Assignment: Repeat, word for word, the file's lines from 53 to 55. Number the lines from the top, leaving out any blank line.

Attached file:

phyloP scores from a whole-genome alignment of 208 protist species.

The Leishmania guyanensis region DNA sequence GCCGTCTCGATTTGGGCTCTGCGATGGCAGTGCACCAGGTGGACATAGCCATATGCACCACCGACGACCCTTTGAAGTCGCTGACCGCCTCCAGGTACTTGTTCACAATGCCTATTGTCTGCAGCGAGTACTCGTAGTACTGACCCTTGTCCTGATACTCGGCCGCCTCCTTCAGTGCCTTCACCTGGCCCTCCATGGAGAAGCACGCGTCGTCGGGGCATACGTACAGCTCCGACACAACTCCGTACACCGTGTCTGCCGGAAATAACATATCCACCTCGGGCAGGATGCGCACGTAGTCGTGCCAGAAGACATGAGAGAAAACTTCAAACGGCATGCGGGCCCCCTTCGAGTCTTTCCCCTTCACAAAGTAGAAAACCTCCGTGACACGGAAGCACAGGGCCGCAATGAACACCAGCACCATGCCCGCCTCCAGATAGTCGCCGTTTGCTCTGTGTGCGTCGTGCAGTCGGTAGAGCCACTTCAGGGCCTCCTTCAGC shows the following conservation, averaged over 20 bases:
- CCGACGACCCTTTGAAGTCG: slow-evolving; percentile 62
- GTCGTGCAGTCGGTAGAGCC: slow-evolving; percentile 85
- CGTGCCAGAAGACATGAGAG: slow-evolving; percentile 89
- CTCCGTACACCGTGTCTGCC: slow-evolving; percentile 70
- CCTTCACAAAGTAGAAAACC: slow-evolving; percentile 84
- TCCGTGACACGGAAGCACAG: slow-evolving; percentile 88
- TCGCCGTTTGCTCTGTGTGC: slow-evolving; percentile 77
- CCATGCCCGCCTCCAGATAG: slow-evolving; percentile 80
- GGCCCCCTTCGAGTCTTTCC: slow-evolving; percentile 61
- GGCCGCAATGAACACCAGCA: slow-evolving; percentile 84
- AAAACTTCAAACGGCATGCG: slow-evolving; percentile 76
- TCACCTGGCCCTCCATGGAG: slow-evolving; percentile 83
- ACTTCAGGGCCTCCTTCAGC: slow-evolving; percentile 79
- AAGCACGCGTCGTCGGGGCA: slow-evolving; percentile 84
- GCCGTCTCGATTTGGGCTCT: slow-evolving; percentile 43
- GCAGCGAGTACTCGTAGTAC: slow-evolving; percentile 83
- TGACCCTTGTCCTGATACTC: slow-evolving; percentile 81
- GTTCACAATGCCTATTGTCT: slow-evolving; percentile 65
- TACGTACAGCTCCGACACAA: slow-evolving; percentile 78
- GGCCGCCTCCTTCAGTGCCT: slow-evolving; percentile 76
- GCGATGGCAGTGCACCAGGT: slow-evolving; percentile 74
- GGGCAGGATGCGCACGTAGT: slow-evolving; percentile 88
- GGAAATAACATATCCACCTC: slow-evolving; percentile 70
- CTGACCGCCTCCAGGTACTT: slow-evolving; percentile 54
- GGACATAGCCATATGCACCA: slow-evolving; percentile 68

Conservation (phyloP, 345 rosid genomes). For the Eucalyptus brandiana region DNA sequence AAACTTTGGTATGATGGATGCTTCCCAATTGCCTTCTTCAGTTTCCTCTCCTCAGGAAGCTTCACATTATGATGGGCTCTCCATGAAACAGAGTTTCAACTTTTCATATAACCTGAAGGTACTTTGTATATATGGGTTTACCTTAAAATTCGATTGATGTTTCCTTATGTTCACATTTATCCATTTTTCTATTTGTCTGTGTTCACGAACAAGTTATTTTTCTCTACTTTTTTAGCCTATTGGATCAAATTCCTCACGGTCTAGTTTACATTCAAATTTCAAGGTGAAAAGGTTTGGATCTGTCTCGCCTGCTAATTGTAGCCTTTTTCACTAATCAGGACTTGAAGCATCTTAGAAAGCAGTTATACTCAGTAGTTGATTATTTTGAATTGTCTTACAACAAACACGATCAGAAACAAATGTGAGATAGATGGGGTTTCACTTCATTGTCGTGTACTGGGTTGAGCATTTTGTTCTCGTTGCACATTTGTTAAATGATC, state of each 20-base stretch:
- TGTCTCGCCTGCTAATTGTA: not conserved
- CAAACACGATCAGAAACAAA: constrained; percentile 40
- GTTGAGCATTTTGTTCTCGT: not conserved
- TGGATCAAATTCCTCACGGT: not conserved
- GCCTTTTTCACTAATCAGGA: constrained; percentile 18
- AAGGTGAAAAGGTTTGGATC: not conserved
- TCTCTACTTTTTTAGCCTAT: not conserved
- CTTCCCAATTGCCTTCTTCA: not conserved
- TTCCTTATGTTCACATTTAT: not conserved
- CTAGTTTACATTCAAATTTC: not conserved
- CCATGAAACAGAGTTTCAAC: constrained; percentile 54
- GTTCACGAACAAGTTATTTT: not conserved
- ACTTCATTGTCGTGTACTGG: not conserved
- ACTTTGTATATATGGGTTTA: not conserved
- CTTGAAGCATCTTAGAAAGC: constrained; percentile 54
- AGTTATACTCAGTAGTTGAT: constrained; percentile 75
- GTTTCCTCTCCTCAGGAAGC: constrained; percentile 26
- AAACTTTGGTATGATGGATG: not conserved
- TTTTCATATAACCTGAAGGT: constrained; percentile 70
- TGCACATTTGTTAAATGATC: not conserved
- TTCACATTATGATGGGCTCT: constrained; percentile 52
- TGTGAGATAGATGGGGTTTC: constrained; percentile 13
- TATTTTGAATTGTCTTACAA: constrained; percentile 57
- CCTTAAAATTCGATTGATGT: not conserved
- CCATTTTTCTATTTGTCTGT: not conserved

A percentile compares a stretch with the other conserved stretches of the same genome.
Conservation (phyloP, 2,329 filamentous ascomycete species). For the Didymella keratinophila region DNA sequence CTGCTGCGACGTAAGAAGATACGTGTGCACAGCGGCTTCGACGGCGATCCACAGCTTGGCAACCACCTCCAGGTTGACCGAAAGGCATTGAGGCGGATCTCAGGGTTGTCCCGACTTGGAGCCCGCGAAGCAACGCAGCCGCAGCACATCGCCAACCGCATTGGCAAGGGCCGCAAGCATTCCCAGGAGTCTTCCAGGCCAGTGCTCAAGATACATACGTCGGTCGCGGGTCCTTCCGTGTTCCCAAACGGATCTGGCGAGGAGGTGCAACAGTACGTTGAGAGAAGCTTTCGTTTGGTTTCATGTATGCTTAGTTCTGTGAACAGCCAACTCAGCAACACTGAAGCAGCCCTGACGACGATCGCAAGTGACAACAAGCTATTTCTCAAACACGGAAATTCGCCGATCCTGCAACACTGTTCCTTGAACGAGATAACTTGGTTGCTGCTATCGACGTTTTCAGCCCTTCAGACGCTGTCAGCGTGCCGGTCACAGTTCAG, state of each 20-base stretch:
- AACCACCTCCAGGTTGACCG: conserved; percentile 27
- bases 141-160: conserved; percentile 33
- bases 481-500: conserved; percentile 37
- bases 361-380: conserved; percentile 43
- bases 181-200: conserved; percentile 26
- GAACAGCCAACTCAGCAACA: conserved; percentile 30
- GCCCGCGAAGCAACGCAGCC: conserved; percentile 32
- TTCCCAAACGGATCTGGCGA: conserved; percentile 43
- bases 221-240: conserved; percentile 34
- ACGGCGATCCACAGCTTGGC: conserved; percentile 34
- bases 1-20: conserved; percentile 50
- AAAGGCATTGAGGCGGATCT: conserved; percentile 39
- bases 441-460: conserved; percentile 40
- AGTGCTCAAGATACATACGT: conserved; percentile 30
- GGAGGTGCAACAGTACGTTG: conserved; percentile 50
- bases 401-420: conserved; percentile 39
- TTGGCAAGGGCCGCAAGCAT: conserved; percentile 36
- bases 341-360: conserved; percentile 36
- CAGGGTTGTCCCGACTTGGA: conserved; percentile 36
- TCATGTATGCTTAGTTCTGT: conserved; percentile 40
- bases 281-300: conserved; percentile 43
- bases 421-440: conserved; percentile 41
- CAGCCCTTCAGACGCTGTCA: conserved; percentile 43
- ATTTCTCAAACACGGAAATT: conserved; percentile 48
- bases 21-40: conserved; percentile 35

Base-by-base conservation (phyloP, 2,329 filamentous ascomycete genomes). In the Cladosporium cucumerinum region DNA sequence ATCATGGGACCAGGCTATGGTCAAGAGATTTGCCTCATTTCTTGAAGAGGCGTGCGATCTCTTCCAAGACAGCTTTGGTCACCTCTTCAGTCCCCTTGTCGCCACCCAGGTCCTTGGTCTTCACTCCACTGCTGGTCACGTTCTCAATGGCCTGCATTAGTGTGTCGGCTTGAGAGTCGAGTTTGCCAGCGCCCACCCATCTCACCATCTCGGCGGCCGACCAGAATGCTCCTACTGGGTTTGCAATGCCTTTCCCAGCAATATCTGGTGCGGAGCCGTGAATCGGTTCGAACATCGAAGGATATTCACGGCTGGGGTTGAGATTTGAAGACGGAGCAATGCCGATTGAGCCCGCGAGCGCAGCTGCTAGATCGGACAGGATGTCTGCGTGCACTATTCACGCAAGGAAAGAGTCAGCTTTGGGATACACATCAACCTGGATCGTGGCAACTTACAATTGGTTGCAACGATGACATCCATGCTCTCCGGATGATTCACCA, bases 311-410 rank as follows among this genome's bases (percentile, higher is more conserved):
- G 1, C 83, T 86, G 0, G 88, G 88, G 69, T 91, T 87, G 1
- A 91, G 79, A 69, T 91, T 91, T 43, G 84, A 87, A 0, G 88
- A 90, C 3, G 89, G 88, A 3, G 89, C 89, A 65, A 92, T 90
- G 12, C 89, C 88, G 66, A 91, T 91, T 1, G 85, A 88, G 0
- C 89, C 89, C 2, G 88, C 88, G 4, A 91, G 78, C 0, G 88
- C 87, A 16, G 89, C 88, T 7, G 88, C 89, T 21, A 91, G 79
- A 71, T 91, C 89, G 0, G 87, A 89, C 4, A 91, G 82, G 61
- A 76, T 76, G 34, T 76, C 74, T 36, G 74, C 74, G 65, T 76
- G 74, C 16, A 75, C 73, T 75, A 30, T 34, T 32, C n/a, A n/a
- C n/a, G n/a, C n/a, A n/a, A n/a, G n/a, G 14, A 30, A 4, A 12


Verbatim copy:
- CCATTTTTCTATTTGTCTGT: not conserved

A percentile compares a stretch with the other conserved stretches of the same genome.
Conservation (phyloP, 2,329 filamentous ascomycete species). For the Didymella keratinophila region DNA sequence CTGCTGCGACGTAAGAAGATACGTGTGCACAGCGGCTTCGACGGCGATCCACAGCTTGGCAACCACCTCCAGGTTGACCGAAAGGCATTGAGGCGGATCTCAGGGTTGTCCCGACTTGGAGCCCGCGAAGCAACGCAGCCGCAGCACATCGCCAACCGCATTGGCAAGGGCCGCAAGCATTCCCAGGAGTCTTCCAGGCCAGTGCTCAAGATACATACGTCGGTCGCGGGTCCTTCCGTGTTCCCAAACGGATCTGGCGAGGAGGTGCAACAGTACGTTGAGAGAAGCTTTCGTTTGGTTTCATGTATGCTTAGTTCTGTGAACAGCCAACTCAGCAACACTGAAGCAGCCCTGACGACGATCGCAAGTGACAACAAGCTATTTCTCAAACACGGAAATTCGCCGATCCTGCAACACTGTTCCTTGAACGAGATAACTTGGTTGCTGCTATCGACGTTTTCAGCCCTTCAGACGCTGTCAGCGTGCCGGTCACAGTTCAG, state of each 20-base stretch: